Yes, you guessed it.    Giving students word lists, vocabulary word finds, and even crossword puzzles are not going to build their vocabulary.  Rote memorization doesn't work -- not in any real, meaningful way.

But What Works?

I'm not sure there is one perfect way to teach vocabulary.  (That's the good news!)

Since students all learn in different ways and at different rates, it's important to practice vocabulary in a variety of ways.  We know that repeated, meaningful interaction with words helps students learn, understand, and use them.

Try This:  Generate Word Interest

Help raise your students' awareness of the importance of word use by getting them out of their seats to play games!  Gather up your Scrabble board and borrow several others and play scrabble.  Even though your students aren't technically studying content vocabulary, they are searching their minds for words that contain high value letters and words that will fit on the board.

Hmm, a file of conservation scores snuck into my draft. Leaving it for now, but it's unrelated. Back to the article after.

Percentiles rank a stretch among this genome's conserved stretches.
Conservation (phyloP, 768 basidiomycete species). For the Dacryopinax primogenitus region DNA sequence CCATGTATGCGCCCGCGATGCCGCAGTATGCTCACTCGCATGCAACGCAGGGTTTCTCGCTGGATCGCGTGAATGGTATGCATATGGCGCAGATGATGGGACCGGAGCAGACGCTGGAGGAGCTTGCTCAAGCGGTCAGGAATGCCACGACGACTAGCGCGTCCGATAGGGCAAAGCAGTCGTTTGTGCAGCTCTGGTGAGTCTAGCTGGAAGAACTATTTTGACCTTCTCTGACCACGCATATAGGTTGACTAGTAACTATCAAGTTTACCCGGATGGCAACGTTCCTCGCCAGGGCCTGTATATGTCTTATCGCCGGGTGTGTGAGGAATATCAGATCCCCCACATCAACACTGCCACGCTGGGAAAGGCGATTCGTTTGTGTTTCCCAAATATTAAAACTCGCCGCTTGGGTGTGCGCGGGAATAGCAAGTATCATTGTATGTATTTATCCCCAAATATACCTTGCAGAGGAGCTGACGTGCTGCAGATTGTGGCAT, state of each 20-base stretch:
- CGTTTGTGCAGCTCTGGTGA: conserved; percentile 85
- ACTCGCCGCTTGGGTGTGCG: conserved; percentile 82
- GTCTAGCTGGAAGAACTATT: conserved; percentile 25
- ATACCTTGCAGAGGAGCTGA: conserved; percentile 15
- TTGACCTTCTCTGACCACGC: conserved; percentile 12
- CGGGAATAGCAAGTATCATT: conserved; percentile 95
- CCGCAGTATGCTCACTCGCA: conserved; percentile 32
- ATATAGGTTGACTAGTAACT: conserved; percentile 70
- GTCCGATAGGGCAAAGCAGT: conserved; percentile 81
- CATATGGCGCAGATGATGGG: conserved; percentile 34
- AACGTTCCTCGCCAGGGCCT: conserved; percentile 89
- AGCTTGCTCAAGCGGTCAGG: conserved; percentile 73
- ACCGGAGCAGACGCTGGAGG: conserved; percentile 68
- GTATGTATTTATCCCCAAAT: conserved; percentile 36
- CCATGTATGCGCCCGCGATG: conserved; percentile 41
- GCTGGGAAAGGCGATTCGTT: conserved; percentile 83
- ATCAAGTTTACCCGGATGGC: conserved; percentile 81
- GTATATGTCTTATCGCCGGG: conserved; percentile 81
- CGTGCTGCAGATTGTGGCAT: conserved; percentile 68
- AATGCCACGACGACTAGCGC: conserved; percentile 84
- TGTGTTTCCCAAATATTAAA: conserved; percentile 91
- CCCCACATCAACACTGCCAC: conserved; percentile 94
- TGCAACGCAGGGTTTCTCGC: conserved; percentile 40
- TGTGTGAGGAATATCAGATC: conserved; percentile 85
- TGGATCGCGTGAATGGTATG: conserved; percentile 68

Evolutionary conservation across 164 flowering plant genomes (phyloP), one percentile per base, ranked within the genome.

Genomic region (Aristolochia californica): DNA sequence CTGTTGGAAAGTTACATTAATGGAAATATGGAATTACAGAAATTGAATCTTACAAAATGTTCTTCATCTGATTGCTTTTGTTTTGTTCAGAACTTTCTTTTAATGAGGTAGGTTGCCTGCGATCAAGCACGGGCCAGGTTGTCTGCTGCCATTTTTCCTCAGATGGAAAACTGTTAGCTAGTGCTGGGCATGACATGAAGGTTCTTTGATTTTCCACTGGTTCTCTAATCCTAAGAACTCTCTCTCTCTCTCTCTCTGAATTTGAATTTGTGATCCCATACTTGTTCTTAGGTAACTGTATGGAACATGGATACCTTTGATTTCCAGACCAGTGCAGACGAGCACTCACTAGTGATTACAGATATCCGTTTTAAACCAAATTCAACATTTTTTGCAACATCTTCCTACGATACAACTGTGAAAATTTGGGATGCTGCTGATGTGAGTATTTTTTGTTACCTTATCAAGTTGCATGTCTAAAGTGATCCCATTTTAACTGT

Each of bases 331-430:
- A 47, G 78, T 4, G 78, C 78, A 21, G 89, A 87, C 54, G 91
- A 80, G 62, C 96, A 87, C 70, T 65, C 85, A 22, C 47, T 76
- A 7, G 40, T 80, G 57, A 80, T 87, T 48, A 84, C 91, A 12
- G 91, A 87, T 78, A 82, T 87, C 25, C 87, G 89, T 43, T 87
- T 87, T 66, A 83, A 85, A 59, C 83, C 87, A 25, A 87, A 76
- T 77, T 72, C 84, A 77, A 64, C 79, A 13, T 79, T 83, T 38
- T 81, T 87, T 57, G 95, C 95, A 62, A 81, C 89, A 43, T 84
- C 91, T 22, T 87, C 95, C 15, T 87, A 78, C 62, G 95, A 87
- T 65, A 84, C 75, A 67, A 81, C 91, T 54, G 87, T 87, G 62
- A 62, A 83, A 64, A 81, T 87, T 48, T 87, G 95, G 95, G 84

Make a word wall -- or at least an "Interesting Words" wall.  Encourage students to add words to a blank piece of butcher paper on your classroom wall.  What words do they notice from their reading?  Allowing students to illustrate the word's meaning or initial their word finds can help generate interest and enthusiasm for word collections.

Subscribe and use Merriam Webster's "Word of the Day."  While I wouldn't recommend trying to keep up with a new word a day, you could choose a word of the week.  I love this resource because it provides an audio pronunciation and a bit of etymology for the word.

Try This:  Vocabulary Collector

When your students are reading, provide them with a vocabulary collector.  It can be as simple as a sheet of paper folded into thirds.  Ask students to jot down words and phrases that they come along in their reading.  These words could go on your "Interesting Words" wall or into a Vocabulary Catcher (see below).  Again, you are encouraging your students to become more aware of words and how they are used.
Vocabulary collectors are also helpful in practicing using context clues.

Try This:  "Vocabulary Catcher" Games